A Life Of Fiction XXXIII

For those of you new to this WordPress site, this site is about me and my writing – and a little about my role-playing, as well. It gives readers a chance to sample my work before purchasing it on the Kindle store; and gives me the chance to say a little about the genesis of each novel, or about the process of writing in general.

Creative writing: I have never been on a Creative Writing course, although I have considered it, in the past, so I freely admit that, in the views expressed in this post, I do not speak from experience, and anybody who has found such courses useful are free to disagree with my views. From that sentence above you may conclude that I am not necessarily in favour of such courses.

There is no doubt that some of the people teaching Creative Writing are great writers, as some of Britain’s best writers have taken on teaching Creative Writing courses at university. I don’t know the situation in America, but I would be surprised if that was not the case there, as well.

But does being a great writer make you a great teacher? You will certainly know about your craft. But teaching is a skill in and of itself, and one which I think is sometimes belittled in today’s world. Some authors – such as William Golding, author of Lord of the Flies – started out as teachers, of course, before becoming novelists. What I have heard about Golding’s lessons, though, suggests that he was a far better novelist than he was an instructor.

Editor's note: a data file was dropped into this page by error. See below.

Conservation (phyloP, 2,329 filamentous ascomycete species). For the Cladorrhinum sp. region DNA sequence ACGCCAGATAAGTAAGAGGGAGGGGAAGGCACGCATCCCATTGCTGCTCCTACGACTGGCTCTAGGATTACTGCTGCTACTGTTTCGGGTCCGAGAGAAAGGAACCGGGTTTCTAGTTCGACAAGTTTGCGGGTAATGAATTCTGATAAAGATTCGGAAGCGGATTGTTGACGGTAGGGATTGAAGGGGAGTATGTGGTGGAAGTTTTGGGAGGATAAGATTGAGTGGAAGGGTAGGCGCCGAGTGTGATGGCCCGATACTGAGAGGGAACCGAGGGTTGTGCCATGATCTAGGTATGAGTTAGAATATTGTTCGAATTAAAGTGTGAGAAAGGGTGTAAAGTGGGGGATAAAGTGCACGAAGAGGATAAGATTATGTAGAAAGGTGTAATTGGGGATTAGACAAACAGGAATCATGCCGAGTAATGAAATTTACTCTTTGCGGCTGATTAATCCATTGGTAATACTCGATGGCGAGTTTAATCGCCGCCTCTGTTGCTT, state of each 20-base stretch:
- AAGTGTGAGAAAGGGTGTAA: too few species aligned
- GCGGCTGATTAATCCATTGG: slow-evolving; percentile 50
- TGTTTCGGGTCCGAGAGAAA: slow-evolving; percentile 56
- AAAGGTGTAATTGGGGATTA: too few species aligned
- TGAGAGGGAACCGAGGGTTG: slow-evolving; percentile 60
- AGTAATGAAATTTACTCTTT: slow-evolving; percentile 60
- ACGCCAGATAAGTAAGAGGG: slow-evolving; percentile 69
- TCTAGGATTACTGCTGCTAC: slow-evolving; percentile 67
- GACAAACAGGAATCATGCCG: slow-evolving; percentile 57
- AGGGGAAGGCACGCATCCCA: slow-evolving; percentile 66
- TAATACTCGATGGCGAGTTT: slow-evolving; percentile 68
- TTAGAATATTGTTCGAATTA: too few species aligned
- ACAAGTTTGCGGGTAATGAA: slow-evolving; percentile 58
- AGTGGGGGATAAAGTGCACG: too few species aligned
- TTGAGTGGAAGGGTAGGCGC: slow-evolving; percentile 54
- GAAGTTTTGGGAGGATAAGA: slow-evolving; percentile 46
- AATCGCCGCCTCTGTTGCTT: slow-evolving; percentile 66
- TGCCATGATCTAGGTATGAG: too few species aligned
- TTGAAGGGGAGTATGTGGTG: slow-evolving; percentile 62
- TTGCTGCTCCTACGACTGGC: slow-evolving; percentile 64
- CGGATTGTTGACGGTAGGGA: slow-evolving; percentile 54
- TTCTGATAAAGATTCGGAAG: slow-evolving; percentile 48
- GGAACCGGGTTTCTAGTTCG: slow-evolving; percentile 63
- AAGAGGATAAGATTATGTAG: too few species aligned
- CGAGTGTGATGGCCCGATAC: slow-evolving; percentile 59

Other authors who have been teachers include Luigi Pirandello, R K Narayan, James A Michener and Emily Bronte.

My fear with Creative Writing is that it may produce a number of novels which are similar in feel or structure. None of the great authors of the past ever went on a Creative Writing course. They wrote, and they created, and that was it. William Shakespeare did not sit in some class alongside Christopher Marlowe, learning how to write plays. Henry James Pye and William Blake did not attend some class where they were instructed in the secrets of the poetic form.

My fear is that novels written by those who have done Creative Writing may end up feeling a bit samey, due to the influence of the teacher and his personal views on writing as an artistic form. I don’t want to see novels become dated, and somebody say oh, that is so 2014 or whatever. Yet that has to be balanced against the fact that any such courses will certainly produce a more polished product.

While I think that, in certain cases, Creative Writing courses may be of benefit, there is just so much that you can learn from them. If you want to write, and you have an idea of what you want to say, then just get on with it. If you are good enough you don’t need some course instructor to tell you that.

Perhaps you will not achieve a polished first or second draft, and you will have to rework your magnum opus. But at least it will be your work, uninfluenced by somebody telling you what your book should be like. I don’t mind novels which aren’t too polished, having grown up reading a lot of the pulp books from the 1930s. The important thing is to have some spirit in there; for you to imbue the work with a little soul. That can’t really be taught. It can’t really be learned. There is a limit to what can and cannot be taught.

Well, that is enough of me whinging on about Creative Writing courses. I will end by saying that you should keep writing, whether it is creative or not – and, even more importantly, keep reading. All those books don’t read themselves.

Until the next time…


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